Published on 02-21-2022
Globally, mental disorders, notably anxiety and depression, are a massive problem with hundreds of millions of people suffering, many with little or no access to treatment. The situation appears to be worsened by all of the experiences and changes related to the current pandemic (source). Even in developed countries, access to western health care options (therapy, medications) are limited for a number of reasons and that access is less and even non-existent in many parts of the developing world. Further, options such as properly applied acupuncture and/or Chinese herbal medicine, while arguably far more cost-effective, are also difficult to obtain in many areas of the world.
Generally speaking it is well agreed upon that anxiety disorders can be aided with acupuncture and/or Chinese herbal medicine - there are a large number of studies already published, many presented on our site, and countless positive clinical outcomes from patients around the world who have access to such care. There are, however, questions as to how to achieve the best results, in the quickest time frame and functional questions surrounding whether western approaches (medications, therapy, etc.) limit or aid the process of Chinese Medicine - whether it be acupuncture or herbal medicine or both.
Practitioners of Chinese Medicine generally understand well the diagnostic processes involved in approaching a patient’s health issues. Due to deeper theoretical understandings, more “standardized” protocols - such as those often in research studies - are often limited in value. However, many practitioners around the world are very “lightly” trained in proper Chinese Medicine theories and, consequently, can benefit from these approaches. Further even with proper differential diagnostic based approaches by experienced Chinese Medicine practitioners, knowing what can consistently work and within what general timeframe results can/should be experienced, can be important considerations in your treatment protocol design.
In the study we are exploring today, researchers from the Instituto de Ciências Biomédicas, among other institutes in Portugal, conducted a double-blinded randomized controlled clinical trial exploring the efficacy of acupuncture and electroacupuncture on anxiety. The double-blinding happened primarily by the acupuncturist not knowing whether or not the patient received acupuncture or electroacupuncture (a second researcher was responsible for turning the machine on - or not). The participants, ranging in age from 21-82 years old, had anxiety diagnoses and they were offered weekly acupuncture (30 minute sessions - 15 minutes acupuncture + 15 minutes procedural) for 10 weeks. The participants were further randomized with regards to whether or not they were taking anti-anxiety medications and/or antidepressants.
The acupuncture protocol was as follows:
Yintang - "Hall of Seal" - a common point for anxiety, insomnia, etc.
SP 6 (R) - "Three Yin Intersection" - influences the "yin" of the body (the calming/nourishing/cooling) aspects.
ST 36 (L) - "Leg Three Li (~mile)" - a strengthening and balancing point used for a wide range of influences including psychological/emotional issues.
LI 4 (R) - "Union Valley" - useful, particularly with LV 3 for stress related issues, but a wide range of influences.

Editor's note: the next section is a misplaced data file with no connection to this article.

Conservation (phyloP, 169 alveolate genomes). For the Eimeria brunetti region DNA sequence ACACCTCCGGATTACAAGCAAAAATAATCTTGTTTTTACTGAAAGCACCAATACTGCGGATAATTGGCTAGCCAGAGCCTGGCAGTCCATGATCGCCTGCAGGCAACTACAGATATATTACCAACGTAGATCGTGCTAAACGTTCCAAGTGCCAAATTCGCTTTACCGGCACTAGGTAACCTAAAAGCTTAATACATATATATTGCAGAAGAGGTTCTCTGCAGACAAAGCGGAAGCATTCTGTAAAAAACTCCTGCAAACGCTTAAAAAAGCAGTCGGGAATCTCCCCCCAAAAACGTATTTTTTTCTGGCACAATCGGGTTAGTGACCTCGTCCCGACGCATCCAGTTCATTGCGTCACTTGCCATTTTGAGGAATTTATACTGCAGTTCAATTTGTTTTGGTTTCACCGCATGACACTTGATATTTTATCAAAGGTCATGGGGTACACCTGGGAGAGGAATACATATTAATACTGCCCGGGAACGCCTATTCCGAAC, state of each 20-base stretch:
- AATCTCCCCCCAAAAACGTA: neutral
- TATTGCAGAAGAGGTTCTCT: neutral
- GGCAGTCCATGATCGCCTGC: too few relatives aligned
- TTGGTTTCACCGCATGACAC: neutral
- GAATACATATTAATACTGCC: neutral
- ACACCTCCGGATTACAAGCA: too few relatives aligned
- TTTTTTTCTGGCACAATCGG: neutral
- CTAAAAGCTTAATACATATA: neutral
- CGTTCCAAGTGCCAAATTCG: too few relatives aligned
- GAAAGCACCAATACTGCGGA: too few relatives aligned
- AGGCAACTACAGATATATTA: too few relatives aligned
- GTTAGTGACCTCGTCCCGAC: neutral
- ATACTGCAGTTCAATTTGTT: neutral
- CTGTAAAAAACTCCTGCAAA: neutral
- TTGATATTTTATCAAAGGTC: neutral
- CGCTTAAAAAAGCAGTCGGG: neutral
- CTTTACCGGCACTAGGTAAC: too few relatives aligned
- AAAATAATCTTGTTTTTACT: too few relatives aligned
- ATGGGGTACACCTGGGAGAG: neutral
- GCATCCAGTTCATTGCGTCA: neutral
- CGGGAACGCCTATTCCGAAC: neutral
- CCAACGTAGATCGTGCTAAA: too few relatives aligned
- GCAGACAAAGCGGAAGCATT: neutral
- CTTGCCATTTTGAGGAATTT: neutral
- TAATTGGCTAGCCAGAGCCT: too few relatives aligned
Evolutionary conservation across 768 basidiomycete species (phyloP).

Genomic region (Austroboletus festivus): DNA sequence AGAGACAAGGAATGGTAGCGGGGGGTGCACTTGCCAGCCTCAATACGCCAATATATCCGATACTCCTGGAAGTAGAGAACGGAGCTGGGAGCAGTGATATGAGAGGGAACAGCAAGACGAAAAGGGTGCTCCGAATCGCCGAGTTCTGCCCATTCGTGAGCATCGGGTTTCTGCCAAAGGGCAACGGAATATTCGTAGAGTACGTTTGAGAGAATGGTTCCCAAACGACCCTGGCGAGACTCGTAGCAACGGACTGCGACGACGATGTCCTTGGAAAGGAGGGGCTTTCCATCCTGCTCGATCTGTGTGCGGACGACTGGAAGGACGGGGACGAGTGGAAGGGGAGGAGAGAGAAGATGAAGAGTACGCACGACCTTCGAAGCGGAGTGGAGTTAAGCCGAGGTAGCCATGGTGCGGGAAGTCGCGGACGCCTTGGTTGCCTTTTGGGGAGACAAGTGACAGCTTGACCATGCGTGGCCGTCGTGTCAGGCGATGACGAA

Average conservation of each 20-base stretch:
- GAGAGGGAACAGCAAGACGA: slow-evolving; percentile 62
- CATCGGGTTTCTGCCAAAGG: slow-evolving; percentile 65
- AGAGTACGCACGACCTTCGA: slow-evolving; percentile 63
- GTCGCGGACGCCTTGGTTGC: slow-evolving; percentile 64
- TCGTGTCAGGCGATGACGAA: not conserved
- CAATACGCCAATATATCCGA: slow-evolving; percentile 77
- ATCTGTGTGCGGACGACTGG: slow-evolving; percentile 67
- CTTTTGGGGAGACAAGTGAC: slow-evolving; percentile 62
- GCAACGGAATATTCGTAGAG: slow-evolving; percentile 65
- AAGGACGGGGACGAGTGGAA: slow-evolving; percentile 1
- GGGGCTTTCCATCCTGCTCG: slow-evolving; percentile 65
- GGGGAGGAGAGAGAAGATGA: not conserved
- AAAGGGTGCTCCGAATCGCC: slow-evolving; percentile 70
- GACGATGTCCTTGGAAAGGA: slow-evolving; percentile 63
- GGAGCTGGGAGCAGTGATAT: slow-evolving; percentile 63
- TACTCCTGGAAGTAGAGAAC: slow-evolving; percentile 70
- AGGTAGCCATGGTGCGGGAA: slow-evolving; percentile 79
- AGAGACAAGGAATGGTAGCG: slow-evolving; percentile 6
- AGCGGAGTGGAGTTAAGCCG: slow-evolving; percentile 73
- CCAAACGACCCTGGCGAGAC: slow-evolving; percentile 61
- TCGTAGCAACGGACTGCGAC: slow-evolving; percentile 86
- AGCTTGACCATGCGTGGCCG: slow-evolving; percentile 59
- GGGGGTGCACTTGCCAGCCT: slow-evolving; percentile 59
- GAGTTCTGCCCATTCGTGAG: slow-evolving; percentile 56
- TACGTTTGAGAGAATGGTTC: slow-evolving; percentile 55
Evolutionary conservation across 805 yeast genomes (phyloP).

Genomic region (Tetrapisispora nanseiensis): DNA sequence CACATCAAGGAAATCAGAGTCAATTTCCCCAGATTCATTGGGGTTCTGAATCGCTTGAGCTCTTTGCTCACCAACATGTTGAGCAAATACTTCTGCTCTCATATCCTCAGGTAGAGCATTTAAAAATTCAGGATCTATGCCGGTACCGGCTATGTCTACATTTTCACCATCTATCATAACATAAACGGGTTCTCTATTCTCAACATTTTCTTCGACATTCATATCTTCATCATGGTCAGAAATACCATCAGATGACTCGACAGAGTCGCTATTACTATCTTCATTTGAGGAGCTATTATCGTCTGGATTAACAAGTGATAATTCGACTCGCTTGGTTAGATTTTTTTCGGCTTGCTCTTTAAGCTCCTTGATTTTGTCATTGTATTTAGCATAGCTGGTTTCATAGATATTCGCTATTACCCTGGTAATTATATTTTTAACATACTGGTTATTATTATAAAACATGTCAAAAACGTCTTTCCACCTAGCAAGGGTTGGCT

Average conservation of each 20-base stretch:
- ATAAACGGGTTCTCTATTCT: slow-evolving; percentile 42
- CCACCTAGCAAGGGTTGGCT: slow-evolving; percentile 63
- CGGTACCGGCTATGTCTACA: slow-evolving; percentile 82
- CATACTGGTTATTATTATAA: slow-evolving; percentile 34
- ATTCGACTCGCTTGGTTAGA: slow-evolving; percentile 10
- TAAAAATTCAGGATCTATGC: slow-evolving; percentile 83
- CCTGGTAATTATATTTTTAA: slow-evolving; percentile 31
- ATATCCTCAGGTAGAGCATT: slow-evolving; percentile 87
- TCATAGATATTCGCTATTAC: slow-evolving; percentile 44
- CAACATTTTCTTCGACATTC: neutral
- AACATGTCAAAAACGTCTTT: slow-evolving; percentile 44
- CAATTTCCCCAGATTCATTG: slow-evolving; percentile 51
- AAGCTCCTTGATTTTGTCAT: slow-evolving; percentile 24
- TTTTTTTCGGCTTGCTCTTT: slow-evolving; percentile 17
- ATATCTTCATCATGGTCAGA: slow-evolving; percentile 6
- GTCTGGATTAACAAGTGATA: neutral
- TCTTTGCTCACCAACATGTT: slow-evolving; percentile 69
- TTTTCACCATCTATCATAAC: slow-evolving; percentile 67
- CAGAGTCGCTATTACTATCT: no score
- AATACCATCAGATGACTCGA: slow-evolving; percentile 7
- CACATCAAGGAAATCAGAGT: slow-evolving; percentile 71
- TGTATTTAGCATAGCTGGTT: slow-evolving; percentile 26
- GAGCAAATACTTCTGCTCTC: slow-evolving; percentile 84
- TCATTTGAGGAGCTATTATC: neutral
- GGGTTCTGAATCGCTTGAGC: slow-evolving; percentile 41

LV 3 (R) - "Great Surge" - useful, particularly with LI 4 for stress related issues, a very wide range of influences.
PC 6 (bilateral) - "Inner Pass" - a commonly used point to calm the person, open the chest (palpitation, perceived or real tension in chest, etc.), nausea and other influences.
HT 7 (bilateral) - "Spirit Gate" - an important point for calming the nervous system, emotional issues, and a wide range of severities of anxiety, among other influcens.
CV 17 - "Chest Center" - a useful point for opening tension in the chest/upper body, descend energy in the body.
GV 20 - "Hundred Convergences" - a wide range of uses, used to descend energy in the body and calm the nervous system.
And auricular points (bilateral):
Shen Men - commonly used point for stress, anxiety, insomnia.
Antidepressant 1 - ranges of depression.
Heart - anxiety issues, physical heart issues.
Master Cerebral - range of anxiety disorders, OCD, etc.
For the patients who received electro-acupuncture electrodes were connected at the following points with 2 Hz frequency, 250 μs for the duration:
GB 20, Yintang, Shen Men, Antidepressant 1, Heart, and Master Cerebral.
The researchers found that both acupuncture and electroacupuncture (similar efficacy) were not just effective but lead to a “fast reduction” of anxiety levels whether or not the patients took medications. The improvements were considerable in the treatment groups and anxiety results were actually elevated in the control (non-treatment) group. They noticed the strongest drops in anxiety levels within the first to fifth treatments and continued, at a slightly lowered reduction, through the 10th session.
The results for a standardized protocol are quite strong. As practitioners, we are aware that possibly better results could be obtained by tailoring the treatment to each individual as it is most often done clinically (examples here). Considering, though, that not every practitioner has extensive TCM training (or even access to any training) globally - if a standard protocol such as this can help people so quickly, it is worth it to explore how this may be provided to more people. Particularly those with little or no access to other conventional treatments. Acupuncture in general terms is very inexpensive to administer (particularly with proper societal/governmental support - rather than independent clinics that may have high overhead and other factors that drive up cost - expensive schooling, expensive regulatory compliance, etc.).
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